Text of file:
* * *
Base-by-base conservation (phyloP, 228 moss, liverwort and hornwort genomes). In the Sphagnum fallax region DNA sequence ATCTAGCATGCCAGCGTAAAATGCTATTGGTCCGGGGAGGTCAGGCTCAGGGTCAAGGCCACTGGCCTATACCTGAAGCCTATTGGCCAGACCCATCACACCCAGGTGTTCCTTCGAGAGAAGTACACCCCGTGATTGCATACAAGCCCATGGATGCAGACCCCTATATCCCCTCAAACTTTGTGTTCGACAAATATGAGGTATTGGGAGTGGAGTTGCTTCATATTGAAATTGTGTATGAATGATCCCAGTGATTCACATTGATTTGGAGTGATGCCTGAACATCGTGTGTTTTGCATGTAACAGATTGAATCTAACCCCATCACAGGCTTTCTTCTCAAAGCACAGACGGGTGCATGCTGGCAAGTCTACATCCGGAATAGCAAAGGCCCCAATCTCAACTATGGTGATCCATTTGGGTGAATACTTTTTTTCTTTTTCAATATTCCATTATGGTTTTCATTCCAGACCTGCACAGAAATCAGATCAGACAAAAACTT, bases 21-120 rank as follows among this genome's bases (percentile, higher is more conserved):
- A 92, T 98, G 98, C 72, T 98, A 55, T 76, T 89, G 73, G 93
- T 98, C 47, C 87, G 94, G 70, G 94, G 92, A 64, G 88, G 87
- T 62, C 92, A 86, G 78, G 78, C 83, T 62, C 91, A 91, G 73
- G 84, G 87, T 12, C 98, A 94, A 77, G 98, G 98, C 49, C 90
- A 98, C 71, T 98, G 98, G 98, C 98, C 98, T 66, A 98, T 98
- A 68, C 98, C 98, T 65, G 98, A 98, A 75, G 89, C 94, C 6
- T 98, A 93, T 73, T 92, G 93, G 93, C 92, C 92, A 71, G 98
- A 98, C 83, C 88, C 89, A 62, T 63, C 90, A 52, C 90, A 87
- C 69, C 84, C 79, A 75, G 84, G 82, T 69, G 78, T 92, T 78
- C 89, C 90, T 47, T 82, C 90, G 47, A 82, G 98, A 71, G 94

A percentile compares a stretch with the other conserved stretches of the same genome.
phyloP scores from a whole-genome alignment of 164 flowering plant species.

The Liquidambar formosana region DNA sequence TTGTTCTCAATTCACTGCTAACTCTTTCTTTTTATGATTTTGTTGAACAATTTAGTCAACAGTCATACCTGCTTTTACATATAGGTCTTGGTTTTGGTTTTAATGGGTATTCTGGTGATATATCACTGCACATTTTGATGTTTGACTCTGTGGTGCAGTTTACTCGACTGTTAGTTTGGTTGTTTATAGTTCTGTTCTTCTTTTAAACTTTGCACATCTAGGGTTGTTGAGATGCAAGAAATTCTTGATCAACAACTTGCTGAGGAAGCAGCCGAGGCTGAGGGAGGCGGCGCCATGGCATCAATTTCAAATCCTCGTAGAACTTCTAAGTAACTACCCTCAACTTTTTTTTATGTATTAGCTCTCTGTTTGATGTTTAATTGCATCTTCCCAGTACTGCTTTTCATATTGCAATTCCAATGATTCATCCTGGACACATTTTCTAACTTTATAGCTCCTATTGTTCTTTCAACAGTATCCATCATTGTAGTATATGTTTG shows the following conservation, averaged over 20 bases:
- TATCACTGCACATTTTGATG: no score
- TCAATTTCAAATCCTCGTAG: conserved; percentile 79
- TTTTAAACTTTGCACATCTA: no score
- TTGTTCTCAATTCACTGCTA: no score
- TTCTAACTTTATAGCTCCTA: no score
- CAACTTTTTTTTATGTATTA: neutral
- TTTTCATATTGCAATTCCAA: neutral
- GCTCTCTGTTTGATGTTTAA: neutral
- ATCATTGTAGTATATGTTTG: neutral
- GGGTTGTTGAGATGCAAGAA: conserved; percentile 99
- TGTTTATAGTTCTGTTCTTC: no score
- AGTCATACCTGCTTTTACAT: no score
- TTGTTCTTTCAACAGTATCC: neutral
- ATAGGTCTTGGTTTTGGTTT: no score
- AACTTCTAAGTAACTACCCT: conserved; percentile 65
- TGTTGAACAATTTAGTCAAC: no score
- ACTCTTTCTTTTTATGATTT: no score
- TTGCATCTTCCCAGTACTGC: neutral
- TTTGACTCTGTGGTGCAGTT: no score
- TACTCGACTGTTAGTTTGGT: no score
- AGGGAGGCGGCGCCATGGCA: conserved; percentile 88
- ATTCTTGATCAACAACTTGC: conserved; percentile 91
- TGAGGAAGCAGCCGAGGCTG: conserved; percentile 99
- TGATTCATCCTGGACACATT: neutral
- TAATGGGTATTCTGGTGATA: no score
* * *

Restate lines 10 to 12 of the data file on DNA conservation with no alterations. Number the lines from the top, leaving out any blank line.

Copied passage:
- C 69, C 84, C 79, A 75, G 84, G 82, T 69, G 78, T 92, T 78
- C 89, C 90, T 47, T 82, C 90, G 47, A 82, G 98, A 71, G 94

A percentile compares a stretch with the other conserved stretches of the same genome.